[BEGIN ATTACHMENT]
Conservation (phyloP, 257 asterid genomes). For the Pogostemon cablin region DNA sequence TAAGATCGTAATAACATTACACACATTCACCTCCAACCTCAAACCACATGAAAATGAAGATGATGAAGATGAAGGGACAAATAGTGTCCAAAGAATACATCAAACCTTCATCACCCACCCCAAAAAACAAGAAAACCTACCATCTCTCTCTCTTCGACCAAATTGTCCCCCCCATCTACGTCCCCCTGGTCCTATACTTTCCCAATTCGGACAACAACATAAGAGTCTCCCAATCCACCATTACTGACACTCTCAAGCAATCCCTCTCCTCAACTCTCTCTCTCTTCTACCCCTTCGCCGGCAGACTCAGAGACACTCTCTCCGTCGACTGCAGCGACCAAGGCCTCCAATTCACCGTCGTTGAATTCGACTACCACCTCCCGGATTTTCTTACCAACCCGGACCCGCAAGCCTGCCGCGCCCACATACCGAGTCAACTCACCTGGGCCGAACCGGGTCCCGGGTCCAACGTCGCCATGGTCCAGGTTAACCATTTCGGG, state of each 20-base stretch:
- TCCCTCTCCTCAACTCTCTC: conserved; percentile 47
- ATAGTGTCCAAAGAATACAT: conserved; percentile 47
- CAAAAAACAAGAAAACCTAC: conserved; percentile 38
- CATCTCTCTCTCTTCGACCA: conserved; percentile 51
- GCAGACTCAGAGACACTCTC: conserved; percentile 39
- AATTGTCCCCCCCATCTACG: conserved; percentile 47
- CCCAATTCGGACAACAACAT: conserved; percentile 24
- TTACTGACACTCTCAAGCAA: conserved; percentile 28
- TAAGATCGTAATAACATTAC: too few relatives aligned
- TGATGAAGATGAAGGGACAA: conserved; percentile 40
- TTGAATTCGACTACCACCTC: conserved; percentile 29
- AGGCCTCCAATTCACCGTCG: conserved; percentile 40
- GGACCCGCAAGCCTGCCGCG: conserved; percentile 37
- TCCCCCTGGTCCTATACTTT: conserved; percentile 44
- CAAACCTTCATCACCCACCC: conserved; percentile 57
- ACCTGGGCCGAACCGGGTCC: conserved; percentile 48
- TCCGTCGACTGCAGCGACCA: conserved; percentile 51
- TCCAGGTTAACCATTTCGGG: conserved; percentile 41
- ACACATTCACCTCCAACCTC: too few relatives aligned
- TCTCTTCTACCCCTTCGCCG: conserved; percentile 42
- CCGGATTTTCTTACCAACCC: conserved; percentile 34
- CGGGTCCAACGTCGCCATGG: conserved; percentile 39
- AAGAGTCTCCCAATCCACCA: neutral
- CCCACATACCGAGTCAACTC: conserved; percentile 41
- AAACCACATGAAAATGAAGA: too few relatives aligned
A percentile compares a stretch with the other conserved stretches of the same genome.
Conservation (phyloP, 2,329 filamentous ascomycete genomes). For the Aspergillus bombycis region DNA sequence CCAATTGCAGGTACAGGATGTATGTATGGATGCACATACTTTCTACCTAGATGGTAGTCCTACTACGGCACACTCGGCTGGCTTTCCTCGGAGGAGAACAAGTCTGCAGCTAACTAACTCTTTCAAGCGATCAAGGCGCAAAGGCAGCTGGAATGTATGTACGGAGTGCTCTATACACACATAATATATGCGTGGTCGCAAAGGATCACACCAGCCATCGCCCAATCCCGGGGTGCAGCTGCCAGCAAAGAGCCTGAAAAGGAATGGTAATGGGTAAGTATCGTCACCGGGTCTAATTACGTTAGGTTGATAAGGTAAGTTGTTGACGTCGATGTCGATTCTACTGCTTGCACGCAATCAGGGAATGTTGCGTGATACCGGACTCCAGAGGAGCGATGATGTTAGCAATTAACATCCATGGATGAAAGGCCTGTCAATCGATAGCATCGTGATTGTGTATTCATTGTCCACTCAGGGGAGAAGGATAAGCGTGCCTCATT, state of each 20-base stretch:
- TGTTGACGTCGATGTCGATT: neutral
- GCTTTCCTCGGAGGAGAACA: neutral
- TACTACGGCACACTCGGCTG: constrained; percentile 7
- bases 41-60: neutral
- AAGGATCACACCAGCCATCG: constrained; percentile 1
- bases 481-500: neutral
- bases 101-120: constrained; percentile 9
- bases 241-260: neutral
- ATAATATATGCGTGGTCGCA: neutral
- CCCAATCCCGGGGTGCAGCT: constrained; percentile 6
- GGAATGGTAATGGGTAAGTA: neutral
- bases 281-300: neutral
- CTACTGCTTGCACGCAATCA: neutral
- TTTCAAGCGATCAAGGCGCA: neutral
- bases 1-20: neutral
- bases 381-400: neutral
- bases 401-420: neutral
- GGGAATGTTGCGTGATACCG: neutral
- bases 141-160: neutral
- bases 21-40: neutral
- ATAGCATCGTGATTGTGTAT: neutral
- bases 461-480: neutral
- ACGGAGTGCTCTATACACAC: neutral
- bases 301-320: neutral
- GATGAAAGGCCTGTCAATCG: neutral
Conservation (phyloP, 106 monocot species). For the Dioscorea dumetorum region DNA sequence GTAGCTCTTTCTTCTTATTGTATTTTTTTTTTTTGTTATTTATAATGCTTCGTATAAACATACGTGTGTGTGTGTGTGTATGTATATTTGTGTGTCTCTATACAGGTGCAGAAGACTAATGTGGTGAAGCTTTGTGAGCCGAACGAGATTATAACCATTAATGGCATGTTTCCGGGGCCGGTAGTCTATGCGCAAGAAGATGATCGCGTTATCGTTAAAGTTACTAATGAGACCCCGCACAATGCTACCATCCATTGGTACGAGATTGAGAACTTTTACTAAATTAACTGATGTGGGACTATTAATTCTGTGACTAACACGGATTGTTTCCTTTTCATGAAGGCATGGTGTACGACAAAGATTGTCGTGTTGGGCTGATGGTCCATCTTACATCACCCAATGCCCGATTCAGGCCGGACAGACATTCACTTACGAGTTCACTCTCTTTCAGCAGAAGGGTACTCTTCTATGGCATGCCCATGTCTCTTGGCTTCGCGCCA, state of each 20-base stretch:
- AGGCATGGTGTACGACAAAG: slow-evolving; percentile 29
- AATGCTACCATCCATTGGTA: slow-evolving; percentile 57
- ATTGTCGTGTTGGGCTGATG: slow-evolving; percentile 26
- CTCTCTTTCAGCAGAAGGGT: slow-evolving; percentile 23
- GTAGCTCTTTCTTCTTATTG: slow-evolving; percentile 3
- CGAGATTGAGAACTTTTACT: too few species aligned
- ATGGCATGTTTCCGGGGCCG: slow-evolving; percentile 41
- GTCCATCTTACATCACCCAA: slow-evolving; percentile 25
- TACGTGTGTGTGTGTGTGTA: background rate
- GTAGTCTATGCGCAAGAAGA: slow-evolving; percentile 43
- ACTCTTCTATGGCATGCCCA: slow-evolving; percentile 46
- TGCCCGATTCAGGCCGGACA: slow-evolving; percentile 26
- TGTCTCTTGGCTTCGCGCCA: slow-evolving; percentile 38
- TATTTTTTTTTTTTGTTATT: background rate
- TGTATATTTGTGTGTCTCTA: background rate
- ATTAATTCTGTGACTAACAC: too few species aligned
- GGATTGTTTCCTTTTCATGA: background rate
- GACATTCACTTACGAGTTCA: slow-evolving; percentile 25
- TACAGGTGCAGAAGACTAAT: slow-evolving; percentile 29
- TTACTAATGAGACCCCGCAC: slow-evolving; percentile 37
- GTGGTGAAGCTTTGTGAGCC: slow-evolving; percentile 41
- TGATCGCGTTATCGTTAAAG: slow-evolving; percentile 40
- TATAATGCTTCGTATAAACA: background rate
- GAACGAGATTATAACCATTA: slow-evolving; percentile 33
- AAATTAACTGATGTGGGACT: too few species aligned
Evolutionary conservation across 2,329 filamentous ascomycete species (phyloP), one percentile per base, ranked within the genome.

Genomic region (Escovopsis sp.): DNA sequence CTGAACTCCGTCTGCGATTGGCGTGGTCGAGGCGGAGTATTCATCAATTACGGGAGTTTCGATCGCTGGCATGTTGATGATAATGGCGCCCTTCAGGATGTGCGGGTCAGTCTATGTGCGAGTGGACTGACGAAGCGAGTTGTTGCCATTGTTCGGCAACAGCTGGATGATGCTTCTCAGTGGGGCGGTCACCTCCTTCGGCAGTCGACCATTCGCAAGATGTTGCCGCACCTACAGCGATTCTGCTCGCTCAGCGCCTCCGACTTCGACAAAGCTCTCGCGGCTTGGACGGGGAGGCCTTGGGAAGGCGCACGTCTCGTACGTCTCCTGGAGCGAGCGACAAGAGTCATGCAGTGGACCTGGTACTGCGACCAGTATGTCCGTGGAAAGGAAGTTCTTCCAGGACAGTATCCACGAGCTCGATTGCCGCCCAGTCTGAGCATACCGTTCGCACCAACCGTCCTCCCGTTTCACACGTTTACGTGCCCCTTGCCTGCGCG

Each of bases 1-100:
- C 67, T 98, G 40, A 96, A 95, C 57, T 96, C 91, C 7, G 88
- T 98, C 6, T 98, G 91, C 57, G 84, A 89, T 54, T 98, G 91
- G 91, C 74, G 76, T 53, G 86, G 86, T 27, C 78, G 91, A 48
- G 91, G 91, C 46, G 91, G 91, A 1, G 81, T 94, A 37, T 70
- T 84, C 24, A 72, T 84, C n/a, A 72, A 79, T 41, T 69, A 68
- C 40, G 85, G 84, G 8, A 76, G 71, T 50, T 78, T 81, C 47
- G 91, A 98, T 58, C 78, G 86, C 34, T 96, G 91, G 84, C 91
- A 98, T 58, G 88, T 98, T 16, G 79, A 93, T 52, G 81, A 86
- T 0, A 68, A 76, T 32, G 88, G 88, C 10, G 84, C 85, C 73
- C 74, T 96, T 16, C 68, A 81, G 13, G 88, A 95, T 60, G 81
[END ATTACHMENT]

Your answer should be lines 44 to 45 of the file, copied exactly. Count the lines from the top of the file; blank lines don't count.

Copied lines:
- bases 381-400: neutral
- bases 401-420: neutral